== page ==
I have a boat dock for sale.
It isn’t in very good condition. It needs a lot of work.
It isn’t even mine.
But “hey” – the price is right – it is FREE.
Don’t worry about the boat dock owner. He doesn’t know I have it. I would tell him, but I don’t know who he is. And no – I didn’t steal it.
Perhaps I should explain.
I have a deed that says I own approximately nine-tenths of an acre of Ohio waterfront land. While I pay taxes on that amount of property, I really don’t have nearly that much usable waterfront land.
Not even on a good day.
The back property line runs down the middle of State Road 156. I decided early on that the State of Indiana probably would not allow me to build anything on that portion of the property. Add to that, the front property line is about 50 feet into the Ohio River. Other than a boat dock, I really can’t build anything on that portion.
Until recently, I didn’t have a dock. I really didn’t need one. I didn’t want one.
But now I have one – and you can have it for free – you just have to move it yourself.
With the boundary lines being what they are, on a good day I probably have about 1/2 acre of dry land that I can actually use. On some days, I have a lot less. I had a lot less a couple of weeks ago when the Ohio River decided it needed to use most of my entire property.
I didn’t mind letting the river use the whole property, but I always thought visitors should leave things the way they found them. I guess the Ohio River doesn’t agree with that philosophy. When its waters retracted to its normal depth, the river decided to leave me with that boat dock that I don’t want.
And a lot of other junk.
It is the other junk that bothers me. While I don’t need the boat dock, I really don’t need trash. And I mean trash – bottles, cans, cups, paper, food, and on and on. I understand why the river might have decided to take a boat dock and move it to my property – but, why bring all the trash with it?
After looking around, I decided maybe the river didn’t have a choice. It needed to expand its banks in order to take care of about an extra 20-foot depth of water. It needed to use almost all of my riverfront property. It needed to use the riverfront properties of a lot of other people.
It didn’t discriminate when it decided to overwhelm with several feet of water, what is normally dry land. Unfortunately, it also didn’t discriminate when it picked up loose “stuff” and moved it down the river.
That is how I got my boat dock.
That is also how I got seemingly tons of trash.
I am not alone. As I drive along the Ohio River now that it has decided to return to its normal banks, I see trash covering property after property I don’t understand why people would have so much loose trash in their yards and on their property. It had to already be there or the river would not have found it.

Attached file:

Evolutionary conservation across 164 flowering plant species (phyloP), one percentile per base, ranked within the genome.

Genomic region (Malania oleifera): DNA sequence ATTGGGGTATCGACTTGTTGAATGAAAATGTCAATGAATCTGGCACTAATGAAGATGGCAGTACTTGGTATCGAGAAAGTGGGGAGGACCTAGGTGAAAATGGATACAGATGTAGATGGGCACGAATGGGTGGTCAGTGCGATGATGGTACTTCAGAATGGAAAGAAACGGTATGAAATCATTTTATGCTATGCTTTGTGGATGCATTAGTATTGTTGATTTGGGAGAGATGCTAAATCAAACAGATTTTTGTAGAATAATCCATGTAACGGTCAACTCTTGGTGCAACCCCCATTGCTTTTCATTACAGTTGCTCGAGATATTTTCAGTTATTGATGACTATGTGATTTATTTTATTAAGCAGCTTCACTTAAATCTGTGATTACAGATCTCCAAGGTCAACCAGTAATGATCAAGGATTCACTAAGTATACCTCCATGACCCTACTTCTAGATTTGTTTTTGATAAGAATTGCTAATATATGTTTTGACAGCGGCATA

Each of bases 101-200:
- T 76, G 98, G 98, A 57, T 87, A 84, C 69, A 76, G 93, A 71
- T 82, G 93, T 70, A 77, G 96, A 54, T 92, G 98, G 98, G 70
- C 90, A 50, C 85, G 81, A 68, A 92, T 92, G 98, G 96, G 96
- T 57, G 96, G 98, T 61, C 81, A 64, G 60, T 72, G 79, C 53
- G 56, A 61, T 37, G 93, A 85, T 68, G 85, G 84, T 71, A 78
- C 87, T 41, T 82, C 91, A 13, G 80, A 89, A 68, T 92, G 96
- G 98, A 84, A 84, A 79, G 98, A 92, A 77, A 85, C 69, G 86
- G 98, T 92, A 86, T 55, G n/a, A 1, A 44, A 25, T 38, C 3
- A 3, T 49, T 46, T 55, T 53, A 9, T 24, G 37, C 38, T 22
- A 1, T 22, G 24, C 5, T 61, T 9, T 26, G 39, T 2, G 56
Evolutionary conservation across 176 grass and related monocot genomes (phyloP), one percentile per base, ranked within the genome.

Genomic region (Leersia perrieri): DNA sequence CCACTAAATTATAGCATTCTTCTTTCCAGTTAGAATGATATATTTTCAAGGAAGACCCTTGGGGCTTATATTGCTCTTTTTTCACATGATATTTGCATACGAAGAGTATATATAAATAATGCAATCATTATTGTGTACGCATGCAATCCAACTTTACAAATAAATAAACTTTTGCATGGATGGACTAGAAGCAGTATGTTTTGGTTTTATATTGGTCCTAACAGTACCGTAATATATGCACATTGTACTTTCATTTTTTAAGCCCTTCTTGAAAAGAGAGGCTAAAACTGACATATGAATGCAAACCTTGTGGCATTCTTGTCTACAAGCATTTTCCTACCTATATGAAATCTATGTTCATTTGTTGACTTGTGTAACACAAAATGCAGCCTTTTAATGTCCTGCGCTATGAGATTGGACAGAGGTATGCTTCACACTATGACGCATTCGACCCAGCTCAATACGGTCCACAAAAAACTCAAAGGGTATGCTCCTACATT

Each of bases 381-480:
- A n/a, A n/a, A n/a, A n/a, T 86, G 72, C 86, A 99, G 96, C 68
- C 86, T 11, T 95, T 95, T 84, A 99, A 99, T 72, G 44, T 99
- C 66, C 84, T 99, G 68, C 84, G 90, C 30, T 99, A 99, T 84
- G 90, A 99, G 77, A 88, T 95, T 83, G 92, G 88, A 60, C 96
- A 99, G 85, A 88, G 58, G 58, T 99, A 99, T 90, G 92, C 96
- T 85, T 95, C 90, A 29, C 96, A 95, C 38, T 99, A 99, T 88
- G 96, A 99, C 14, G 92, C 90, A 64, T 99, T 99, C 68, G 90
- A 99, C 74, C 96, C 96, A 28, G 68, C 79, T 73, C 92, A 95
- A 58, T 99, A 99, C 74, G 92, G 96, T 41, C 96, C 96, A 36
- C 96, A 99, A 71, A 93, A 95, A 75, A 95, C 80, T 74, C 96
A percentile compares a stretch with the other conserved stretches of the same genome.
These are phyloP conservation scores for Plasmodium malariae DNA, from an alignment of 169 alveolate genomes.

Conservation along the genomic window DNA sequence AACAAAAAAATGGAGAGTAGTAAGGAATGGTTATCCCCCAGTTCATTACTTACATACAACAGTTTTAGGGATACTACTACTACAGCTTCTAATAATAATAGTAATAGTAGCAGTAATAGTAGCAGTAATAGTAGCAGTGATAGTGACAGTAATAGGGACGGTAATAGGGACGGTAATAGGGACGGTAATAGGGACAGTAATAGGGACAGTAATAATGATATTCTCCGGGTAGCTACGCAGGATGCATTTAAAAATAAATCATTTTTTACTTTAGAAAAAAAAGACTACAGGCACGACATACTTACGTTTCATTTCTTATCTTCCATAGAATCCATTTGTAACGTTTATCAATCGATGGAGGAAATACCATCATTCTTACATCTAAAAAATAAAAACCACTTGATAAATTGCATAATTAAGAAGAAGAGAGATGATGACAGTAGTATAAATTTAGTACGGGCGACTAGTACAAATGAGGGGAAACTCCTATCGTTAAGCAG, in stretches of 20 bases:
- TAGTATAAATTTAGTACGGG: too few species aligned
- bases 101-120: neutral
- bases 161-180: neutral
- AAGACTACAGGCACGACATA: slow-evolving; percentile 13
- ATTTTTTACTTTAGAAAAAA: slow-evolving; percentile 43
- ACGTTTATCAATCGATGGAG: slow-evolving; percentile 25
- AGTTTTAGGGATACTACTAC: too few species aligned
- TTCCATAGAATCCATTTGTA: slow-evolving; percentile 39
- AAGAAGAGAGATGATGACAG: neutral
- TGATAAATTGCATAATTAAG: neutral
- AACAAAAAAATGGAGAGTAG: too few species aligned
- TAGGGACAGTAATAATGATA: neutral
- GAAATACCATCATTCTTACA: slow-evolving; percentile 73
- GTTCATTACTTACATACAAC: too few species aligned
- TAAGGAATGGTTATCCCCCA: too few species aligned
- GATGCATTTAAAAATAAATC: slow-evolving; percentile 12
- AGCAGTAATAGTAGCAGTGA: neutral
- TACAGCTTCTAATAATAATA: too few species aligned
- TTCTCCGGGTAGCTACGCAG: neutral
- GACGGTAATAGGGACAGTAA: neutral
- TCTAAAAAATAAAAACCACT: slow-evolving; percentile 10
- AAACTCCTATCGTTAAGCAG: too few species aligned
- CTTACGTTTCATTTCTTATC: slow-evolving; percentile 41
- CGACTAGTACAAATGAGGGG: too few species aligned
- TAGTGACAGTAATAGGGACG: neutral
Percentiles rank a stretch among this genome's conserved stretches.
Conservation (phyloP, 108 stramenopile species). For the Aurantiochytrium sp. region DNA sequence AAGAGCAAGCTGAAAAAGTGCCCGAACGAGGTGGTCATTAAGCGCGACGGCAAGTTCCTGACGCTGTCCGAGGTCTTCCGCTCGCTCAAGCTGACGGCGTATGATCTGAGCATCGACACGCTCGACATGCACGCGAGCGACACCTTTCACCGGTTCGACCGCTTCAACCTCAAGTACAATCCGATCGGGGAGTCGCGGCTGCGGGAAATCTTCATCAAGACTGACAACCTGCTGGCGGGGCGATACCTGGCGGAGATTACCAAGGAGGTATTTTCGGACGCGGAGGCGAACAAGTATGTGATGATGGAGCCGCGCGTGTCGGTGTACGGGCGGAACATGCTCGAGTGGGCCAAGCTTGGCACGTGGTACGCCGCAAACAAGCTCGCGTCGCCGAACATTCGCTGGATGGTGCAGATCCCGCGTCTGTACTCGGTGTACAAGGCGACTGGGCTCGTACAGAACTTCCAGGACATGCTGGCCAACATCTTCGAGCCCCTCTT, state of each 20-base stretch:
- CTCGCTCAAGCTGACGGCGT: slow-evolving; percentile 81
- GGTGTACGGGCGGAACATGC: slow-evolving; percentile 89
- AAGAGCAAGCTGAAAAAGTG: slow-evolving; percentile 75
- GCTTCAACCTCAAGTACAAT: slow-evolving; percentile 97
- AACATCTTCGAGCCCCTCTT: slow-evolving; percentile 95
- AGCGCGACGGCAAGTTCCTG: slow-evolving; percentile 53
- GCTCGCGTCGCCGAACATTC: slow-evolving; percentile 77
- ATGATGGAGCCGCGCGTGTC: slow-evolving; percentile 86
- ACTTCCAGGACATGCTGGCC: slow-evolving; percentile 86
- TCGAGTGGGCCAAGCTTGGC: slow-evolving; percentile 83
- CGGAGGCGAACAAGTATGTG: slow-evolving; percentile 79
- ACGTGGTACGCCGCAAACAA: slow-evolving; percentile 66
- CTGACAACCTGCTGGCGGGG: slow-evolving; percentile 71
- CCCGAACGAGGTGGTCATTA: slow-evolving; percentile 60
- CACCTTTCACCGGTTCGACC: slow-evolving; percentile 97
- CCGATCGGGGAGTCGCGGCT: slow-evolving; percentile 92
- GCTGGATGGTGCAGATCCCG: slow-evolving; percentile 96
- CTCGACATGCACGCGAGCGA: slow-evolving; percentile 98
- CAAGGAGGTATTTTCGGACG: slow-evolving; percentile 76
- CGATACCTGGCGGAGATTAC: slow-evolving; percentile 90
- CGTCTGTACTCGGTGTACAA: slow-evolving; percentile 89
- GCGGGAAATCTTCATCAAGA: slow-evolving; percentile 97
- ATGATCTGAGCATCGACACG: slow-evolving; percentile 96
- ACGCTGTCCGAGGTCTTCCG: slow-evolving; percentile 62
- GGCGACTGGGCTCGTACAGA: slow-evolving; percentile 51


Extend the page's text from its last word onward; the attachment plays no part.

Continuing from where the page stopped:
Would not have moved it.
Unfortunately, it doesn’t surprise me. With State Road 156 closed between Patriot and State Road 56 near Rising Sun due to bridge construction, most local residents use Antioch Road as a detour rather than taking the State Road 250 to State Road 56 detour recommended by the state.
Before Antioch became a preferred route it was simply one of many Switzerland County roads that were used by those who lived in the vicinity. It was a narrow, unmarked road with sharp curves and narrow, if any shoulders. In some cases, there is no shoulder and the drop off is measured in feet – not inches.
There wasn’t much the county highway department could do to prepare Antioch to become a major Switzerland County thoroughfare.
Except for two things.
Almost immediately, our highway department painted white lines on each side of the road. I don’t know about others, but I think the white lines on the side of the road are one of the most important safety measures available. I know I depend on them – especially in bad weather.
I applauded our highway department for quickly adding the white lines. I also applauded them for cutting back trees and brush to clear up sight lines – especially around some of the curves.
So – what does this have to do with my available boat dock? (Don’t forget it is available.)
Nothing – and everything.
Nothing in that most of Antioch road escaped the rising waters of the Ohio River – Everything in that it seems too many people who now use Antioch Road have decided it is a good place to throw their trash.
The county has done everything possible to make Antioch safe and usable while State Road 156 is closed. And, it seems for many the thank you is trash. What was a beautiful drive through the county has now become a drive littered with trash.
I really don’t understand why people have such disregard for others that they think everyone’s property can be used as a trash can, but it does explain why the Ohio River found trash to move from one property to another.
It does explain all the trash the river deposited on my property – and on others.
It doesn’t explain why people don’t care about their environment. Or, even worse, don’t care about my environment.
As beautiful as Switzerland County is, just think what it would be like if everyone treated it with respect.
Most do – but obviously way too many don’t.
- Mike Cooney